The Trinity, Adiaphora, Ecclesiology, And Reformation: John Owen’s Theory Of Religious Toleration In Context -- By: Paul Lim
Journal: Westminster Theological Journal
Volume: WTJ 67:2 (Fall 2005)
Article: The Trinity, Adiaphora, Ecclesiology, And Reformation: John Owen’s Theory Of Religious Toleration In Context
Author: Paul Lim
WTJ 67:2 (Fall 2005) p. 281
The Trinity, Adiaphora, Ecclesiology, And Reformation:
John Owen’s Theory Of Religious Toleration In Context
Paul Chang-Ha Lim is Assistant Professor of Historical and Systematic Theology at Gordon-Conwell Theological Seminary in South Hamilton, Mass.
That they had neither care of the truth,
nor love of peace, nor conscience of scandal,
nor would by any means be prevailed on
to lay down their malice and animosities.
In the historiography of early modern Britain, the question of toleration and liberty—political, ideological, and religious—has been of paramount importance, whether in reception, repudiation, or in reappraisal of this admittedly modern concept. Among other groups, the Independents have commanded much attention for their putative role in championing religious liberty during the Civil War, presaging the emergence of the full-blown tolerationist rhetoric of John Locke, among others.2 Whiggish historians such as W. K. Jordan have found in the Independents and radical Puritans a fertile seedbed for the rise of religious toleration in the modern western world. However, the historiographical paradigm of a steady progression toward greater ideological and religious tolerance and diversity has been questioned by revisionist historians, who instead find in early modern England a transitional existence which, rather than influence the rise of modernity, owed its existence to and was influenced by the habits of thought of the late Middle Ages, thus giving a more nuanced reading of a society where ideas of tolerance and intolerance were often locked in intense battles.3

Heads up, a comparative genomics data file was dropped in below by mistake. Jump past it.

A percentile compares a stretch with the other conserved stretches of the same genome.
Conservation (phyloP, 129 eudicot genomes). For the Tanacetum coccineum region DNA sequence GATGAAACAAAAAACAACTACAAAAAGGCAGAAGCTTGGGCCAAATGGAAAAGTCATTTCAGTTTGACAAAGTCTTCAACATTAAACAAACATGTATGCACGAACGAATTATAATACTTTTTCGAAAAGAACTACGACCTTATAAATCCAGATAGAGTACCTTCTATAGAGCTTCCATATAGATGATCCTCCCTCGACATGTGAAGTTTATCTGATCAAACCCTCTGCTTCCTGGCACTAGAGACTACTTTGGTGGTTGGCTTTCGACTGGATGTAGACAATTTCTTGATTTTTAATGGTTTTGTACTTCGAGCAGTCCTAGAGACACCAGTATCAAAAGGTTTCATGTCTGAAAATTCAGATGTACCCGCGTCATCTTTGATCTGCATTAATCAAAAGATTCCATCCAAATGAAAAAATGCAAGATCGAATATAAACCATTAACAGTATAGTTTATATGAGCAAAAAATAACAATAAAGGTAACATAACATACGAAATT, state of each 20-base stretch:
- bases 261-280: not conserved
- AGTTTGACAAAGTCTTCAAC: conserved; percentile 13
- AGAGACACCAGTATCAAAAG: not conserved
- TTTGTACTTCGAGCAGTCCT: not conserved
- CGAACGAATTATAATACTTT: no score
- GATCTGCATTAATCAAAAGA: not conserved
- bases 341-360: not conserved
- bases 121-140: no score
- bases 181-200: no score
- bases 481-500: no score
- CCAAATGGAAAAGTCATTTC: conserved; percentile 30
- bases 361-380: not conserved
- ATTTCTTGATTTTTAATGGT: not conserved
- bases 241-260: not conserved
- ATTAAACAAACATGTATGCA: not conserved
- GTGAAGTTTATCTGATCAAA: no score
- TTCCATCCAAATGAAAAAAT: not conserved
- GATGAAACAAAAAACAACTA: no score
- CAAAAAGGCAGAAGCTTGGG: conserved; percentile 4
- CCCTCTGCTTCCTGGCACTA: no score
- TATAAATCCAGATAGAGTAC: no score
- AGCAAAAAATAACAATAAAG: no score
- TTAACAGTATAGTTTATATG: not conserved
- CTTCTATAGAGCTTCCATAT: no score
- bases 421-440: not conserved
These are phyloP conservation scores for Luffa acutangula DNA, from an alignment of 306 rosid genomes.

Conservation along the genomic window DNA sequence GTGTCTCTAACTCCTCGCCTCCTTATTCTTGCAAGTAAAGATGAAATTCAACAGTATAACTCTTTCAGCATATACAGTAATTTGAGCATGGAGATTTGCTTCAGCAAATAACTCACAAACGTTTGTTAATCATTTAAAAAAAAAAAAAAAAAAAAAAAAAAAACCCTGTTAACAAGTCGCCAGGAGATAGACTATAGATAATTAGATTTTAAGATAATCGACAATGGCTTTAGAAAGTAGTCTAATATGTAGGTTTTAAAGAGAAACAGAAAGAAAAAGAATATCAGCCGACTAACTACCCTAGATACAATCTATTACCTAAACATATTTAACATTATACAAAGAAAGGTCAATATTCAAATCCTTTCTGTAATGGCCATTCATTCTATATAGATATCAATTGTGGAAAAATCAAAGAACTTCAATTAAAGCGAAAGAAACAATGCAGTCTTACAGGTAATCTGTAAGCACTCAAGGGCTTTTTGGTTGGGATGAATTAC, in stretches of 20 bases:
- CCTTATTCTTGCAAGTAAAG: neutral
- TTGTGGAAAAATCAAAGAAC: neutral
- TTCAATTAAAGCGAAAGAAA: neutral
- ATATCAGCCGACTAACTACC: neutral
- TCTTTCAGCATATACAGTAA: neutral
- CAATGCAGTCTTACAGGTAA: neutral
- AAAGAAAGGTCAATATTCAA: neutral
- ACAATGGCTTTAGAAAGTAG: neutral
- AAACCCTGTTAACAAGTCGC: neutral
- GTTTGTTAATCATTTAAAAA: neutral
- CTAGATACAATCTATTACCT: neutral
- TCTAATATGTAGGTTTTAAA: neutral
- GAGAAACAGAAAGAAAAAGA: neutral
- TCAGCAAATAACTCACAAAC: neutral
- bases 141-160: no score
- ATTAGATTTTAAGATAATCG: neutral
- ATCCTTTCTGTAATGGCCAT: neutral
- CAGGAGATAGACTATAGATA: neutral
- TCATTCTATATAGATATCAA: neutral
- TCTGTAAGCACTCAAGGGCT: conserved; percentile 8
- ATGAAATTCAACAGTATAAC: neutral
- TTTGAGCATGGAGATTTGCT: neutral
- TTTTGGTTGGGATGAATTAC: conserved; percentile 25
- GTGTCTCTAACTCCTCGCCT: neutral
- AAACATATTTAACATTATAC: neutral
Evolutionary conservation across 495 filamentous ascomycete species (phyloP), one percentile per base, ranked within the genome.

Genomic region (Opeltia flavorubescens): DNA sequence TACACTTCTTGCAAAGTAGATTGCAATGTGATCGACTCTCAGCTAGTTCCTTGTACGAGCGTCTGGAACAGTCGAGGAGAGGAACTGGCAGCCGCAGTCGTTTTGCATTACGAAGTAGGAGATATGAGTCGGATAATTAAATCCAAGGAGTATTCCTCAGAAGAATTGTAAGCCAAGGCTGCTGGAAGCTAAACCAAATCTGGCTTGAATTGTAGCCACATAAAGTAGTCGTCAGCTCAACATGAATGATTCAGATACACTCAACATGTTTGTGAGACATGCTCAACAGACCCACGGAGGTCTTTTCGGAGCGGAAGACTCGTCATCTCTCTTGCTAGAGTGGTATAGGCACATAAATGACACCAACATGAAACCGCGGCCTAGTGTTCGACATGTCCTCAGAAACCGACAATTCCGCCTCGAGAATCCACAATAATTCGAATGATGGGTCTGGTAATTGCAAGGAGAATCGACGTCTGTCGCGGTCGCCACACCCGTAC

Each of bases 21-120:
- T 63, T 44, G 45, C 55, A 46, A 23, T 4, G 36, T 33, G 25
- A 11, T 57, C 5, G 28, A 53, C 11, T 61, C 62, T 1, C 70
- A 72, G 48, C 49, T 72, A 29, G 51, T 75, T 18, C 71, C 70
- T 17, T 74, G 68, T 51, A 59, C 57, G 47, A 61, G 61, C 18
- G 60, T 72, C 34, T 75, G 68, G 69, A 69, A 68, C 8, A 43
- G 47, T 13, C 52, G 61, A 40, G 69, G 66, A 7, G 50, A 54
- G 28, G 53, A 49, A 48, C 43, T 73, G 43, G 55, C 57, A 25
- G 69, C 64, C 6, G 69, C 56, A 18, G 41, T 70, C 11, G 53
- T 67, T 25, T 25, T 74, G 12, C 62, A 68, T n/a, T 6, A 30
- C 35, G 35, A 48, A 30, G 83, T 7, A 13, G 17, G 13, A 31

WTJ 67:2 (Fall 2005) p. 282
Blair Worden has questioned the historiographical truism of W. K. Jordan, William Haller, S. R. Gardiner, to name a few, that the Independents were instrumental in the rise of religious liberty and toleration in early modern England.4 In a seminal article, “Toleration and the Cromwellian Protectorate,” Professor Worden has convincingly argued that “puritan theological conservatism” was a keystone in “the formation of the government’s doctrinal policies in the Protectorate.”5 Avihu Zakai and Carolyn Polizzotto have echoed Worden’s position and reconstructed the Independents’ stance on religious toleration during the English Civil War and during the early 1650s, showing that the Independents were more concerned with preservation of do...
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